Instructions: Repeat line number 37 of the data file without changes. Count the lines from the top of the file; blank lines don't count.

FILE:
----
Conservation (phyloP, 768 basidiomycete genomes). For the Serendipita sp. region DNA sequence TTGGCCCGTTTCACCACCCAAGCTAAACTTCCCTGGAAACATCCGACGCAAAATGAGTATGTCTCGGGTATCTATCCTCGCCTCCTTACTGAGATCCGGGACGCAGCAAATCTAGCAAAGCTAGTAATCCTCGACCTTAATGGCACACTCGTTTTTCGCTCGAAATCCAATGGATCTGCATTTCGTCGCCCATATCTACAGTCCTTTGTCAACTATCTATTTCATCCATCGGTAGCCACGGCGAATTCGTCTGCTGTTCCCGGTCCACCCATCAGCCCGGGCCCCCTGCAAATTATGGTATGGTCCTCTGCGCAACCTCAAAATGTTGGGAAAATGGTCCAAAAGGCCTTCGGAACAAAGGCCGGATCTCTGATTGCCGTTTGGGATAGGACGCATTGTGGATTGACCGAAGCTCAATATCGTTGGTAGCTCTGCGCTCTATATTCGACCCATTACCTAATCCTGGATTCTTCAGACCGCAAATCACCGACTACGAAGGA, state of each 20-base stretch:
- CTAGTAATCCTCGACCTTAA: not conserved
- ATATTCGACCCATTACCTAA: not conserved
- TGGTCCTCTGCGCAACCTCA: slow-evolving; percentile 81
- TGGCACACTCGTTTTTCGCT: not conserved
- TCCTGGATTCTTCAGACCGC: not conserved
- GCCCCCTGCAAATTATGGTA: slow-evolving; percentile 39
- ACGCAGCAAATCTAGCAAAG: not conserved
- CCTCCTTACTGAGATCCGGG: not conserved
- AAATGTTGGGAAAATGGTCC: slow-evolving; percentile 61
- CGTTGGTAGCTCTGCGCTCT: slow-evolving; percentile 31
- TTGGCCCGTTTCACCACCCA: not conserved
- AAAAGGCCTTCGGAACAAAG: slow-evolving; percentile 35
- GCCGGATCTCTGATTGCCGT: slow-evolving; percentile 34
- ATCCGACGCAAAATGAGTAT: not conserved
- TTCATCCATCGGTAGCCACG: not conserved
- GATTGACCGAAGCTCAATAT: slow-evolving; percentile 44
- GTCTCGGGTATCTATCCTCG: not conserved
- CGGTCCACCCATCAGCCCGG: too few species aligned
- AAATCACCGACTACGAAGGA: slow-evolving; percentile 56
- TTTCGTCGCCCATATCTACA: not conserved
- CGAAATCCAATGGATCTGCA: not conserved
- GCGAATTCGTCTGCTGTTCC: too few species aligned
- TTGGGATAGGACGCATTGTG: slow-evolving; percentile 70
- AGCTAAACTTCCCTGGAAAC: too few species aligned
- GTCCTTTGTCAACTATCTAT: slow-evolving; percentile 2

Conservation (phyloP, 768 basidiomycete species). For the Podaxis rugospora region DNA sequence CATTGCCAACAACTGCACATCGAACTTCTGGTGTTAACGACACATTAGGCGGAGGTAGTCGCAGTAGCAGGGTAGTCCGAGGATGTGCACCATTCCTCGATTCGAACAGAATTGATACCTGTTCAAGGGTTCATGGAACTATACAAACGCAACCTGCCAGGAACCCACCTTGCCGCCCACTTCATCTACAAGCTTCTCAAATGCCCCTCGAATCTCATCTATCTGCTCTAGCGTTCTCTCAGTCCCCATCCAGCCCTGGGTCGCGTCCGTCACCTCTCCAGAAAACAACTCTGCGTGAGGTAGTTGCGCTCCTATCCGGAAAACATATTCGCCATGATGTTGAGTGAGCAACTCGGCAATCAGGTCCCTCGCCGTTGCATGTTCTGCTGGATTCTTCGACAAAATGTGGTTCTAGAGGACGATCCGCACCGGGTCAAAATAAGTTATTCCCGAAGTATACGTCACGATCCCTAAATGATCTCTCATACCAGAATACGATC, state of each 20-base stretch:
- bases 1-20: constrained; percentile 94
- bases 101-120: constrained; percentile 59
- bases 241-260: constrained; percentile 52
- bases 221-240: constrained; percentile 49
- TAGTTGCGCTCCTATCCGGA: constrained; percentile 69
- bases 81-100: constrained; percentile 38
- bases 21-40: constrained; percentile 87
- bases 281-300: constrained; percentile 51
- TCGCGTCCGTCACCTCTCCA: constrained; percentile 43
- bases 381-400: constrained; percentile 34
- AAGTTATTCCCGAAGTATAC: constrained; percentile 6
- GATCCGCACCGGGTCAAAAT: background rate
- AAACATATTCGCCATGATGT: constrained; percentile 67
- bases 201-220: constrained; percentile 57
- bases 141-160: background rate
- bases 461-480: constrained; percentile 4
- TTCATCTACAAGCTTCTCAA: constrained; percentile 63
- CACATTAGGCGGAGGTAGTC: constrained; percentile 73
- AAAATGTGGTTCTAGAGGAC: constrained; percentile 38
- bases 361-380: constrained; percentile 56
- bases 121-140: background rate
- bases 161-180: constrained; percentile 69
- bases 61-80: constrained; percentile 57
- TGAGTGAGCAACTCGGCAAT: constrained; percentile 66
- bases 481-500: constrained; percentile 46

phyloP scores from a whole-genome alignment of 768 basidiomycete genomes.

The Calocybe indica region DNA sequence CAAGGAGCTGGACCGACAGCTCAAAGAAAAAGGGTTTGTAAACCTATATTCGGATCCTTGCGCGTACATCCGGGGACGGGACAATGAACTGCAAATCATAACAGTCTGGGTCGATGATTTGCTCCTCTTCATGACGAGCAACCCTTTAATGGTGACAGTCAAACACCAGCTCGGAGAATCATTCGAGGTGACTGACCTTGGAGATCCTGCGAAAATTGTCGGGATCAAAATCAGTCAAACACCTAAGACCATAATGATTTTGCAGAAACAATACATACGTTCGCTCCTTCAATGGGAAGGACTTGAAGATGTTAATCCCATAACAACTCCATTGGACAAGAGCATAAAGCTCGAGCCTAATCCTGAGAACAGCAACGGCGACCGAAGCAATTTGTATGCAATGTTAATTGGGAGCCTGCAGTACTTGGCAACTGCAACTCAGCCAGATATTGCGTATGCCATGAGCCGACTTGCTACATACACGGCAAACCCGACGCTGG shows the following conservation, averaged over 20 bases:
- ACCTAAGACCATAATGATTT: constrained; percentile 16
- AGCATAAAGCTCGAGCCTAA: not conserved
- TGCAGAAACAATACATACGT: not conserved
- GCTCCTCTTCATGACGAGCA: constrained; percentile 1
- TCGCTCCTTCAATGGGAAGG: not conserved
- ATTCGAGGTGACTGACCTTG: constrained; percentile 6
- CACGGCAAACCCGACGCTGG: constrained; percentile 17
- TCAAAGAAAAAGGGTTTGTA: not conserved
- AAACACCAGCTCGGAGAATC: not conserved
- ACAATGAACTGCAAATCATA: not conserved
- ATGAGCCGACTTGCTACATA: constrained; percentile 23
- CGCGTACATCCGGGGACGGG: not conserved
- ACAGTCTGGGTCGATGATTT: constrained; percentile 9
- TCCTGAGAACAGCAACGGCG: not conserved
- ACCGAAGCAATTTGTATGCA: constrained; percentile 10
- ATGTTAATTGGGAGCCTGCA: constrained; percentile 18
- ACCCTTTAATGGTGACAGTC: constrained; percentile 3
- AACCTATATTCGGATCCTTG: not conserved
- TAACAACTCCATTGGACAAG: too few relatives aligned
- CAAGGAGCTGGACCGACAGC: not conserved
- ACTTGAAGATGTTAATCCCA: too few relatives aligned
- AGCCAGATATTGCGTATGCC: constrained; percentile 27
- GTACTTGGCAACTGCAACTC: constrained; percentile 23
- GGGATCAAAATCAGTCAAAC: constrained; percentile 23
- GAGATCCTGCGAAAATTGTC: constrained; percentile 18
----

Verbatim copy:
- bases 381-400: constrained; percentile 34